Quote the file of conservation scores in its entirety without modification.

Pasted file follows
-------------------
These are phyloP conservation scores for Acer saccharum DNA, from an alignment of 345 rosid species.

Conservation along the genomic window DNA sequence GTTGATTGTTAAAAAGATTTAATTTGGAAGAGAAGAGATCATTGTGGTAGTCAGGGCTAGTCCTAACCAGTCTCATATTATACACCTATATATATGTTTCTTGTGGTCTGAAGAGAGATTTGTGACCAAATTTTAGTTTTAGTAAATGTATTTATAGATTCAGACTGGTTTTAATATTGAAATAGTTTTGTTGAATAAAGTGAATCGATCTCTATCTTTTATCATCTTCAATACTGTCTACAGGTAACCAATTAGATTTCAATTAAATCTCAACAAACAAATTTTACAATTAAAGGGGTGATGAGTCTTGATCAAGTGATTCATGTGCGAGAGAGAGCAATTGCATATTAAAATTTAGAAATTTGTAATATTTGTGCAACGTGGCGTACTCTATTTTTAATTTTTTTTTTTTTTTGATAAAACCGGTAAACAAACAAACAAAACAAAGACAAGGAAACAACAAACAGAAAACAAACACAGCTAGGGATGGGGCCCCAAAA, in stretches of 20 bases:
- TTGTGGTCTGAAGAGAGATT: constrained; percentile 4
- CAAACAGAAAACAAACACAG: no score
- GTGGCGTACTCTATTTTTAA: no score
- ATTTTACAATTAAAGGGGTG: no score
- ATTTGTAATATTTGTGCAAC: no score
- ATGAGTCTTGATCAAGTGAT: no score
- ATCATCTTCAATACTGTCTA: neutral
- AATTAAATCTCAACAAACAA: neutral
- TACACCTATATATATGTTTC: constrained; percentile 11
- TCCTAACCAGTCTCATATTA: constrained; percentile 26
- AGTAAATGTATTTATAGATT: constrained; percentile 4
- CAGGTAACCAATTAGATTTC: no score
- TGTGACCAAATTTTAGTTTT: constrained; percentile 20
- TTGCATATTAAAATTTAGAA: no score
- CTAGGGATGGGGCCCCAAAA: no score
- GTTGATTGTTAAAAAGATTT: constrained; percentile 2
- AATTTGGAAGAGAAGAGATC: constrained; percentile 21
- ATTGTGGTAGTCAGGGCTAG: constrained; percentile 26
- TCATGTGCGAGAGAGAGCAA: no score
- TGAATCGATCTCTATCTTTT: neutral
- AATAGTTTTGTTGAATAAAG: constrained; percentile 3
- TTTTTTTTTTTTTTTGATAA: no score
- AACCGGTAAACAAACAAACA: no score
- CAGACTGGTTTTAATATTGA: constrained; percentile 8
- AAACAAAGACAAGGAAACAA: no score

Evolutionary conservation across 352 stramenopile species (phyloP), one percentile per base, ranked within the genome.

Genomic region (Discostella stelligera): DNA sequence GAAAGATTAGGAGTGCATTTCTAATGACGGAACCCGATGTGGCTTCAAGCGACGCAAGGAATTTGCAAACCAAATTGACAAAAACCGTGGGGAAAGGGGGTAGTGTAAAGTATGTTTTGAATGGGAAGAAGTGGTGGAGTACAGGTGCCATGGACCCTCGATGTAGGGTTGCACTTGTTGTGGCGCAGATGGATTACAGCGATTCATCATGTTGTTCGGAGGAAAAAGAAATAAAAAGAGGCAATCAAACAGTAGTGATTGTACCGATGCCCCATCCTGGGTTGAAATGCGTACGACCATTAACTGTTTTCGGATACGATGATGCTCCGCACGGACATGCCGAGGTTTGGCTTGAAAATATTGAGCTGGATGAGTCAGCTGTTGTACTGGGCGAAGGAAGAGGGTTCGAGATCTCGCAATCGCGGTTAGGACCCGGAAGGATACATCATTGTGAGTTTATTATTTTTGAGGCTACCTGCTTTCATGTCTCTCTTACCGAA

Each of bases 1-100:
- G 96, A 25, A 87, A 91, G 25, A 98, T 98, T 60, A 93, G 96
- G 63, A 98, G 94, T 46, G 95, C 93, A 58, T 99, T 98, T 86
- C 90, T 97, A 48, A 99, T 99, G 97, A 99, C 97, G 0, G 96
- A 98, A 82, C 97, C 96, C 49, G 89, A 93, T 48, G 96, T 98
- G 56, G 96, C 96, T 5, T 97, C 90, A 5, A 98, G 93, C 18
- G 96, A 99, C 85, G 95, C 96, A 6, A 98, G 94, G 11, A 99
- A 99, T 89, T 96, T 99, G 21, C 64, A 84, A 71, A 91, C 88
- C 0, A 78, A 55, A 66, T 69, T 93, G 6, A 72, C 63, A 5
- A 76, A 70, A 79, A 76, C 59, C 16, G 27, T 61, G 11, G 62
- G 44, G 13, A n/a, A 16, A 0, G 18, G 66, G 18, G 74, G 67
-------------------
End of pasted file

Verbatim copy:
These are phyloP conservation scores for Acer saccharum DNA, from an alignment of 345 rosid species.

Conservation along the genomic window DNA sequence GTTGATTGTTAAAAAGATTTAATTTGGAAGAGAAGAGATCATTGTGGTAGTCAGGGCTAGTCCTAACCAGTCTCATATTATACACCTATATATATGTTTCTTGTGGTCTGAAGAGAGATTTGTGACCAAATTTTAGTTTTAGTAAATGTATTTATAGATTCAGACTGGTTTTAATATTGAAATAGTTTTGTTGAATAAAGTGAATCGATCTCTATCTTTTATCATCTTCAATACTGTCTACAGGTAACCAATTAGATTTCAATTAAATCTCAACAAACAAATTTTACAATTAAAGGGGTGATGAGTCTTGATCAAGTGATTCATGTGCGAGAGAGAGCAATTGCATATTAAAATTTAGAAATTTGTAATATTTGTGCAACGTGGCGTACTCTATTTTTAATTTTTTTTTTTTTTTGATAAAACCGGTAAACAAACAAACAAAACAAAGACAAGGAAACAACAAACAGAAAACAAACACAGCTAGGGATGGGGCCCCAAAA, in stretches of 20 bases:
- TTGTGGTCTGAAGAGAGATT: constrained; percentile 4
- CAAACAGAAAACAAACACAG: no score
- GTGGCGTACTCTATTTTTAA: no score
- ATTTTACAATTAAAGGGGTG: no score
- ATTTGTAATATTTGTGCAAC: no score
- ATGAGTCTTGATCAAGTGAT: no score
- ATCATCTTCAATACTGTCTA: neutral
- AATTAAATCTCAACAAACAA: neutral
- TACACCTATATATATGTTTC: constrained; percentile 11
- TCCTAACCAGTCTCATATTA: constrained; percentile 26
- AGTAAATGTATTTATAGATT: constrained; percentile 4
- CAGGTAACCAATTAGATTTC: no score
- TGTGACCAAATTTTAGTTTT: constrained; percentile 20
- TTGCATATTAAAATTTAGAA: no score
- CTAGGGATGGGGCCCCAAAA: no score
- GTTGATTGTTAAAAAGATTT: constrained; percentile 2
- AATTTGGAAGAGAAGAGATC: constrained; percentile 21
- ATTGTGGTAGTCAGGGCTAG: constrained; percentile 26
- TCATGTGCGAGAGAGAGCAA: no score
- TGAATCGATCTCTATCTTTT: neutral
- AATAGTTTTGTTGAATAAAG: constrained; percentile 3
- TTTTTTTTTTTTTTTGATAA: no score
- AACCGGTAAACAAACAAACA: no score
- CAGACTGGTTTTAATATTGA: constrained; percentile 8
- AAACAAAGACAAGGAAACAA: no score

Evolutionary conservation across 352 stramenopile species (phyloP), one percentile per base, ranked within the genome.

Genomic region (Discostella stelligera): DNA sequence GAAAGATTAGGAGTGCATTTCTAATGACGGAACCCGATGTGGCTTCAAGCGACGCAAGGAATTTGCAAACCAAATTGACAAAAACCGTGGGGAAAGGGGGTAGTGTAAAGTATGTTTTGAATGGGAAGAAGTGGTGGAGTACAGGTGCCATGGACCCTCGATGTAGGGTTGCACTTGTTGTGGCGCAGATGGATTACAGCGATTCATCATGTTGTTCGGAGGAAAAAGAAATAAAAAGAGGCAATCAAACAGTAGTGATTGTACCGATGCCCCATCCTGGGTTGAAATGCGTACGACCATTAACTGTTTTCGGATACGATGATGCTCCGCACGGACATGCCGAGGTTTGGCTTGAAAATATTGAGCTGGATGAGTCAGCTGTTGTACTGGGCGAAGGAAGAGGGTTCGAGATCTCGCAATCGCGGTTAGGACCCGGAAGGATACATCATTGTGAGTTTATTATTTTTGAGGCTACCTGCTTTCATGTCTCTCTTACCGAA

Each of bases 1-100:
- G 96, A 25, A 87, A 91, G 25, A 98, T 98, T 60, A 93, G 96
- G 63, A 98, G 94, T 46, G 95, C 93, A 58, T 99, T 98, T 86
- C 90, T 97, A 48, A 99, T 99, G 97, A 99, C 97, G 0, G 96
- A 98, A 82, C 97, C 96, C 49, G 89, A 93, T 48, G 96, T 98
- G 56, G 96, C 96, T 5, T 97, C 90, A 5, A 98, G 93, C 18
- G 96, A 99, C 85, G 95, C 96, A 6, A 98, G 94, G 11, A 99
- A 99, T 89, T 96, T 99, G 21, C 64, A 84, A 71, A 91, C 88
- C 0, A 78, A 55, A 66, T 69, T 93, G 6, A 72, C 63, A 5
- A 76, A 70, A 79, A 76, C 59, C 16, G 27, T 61, G 11, G 62
- G 44, G 13, A n/a, A 16, A 0, G 18, G 66, G 18, G 74, G 67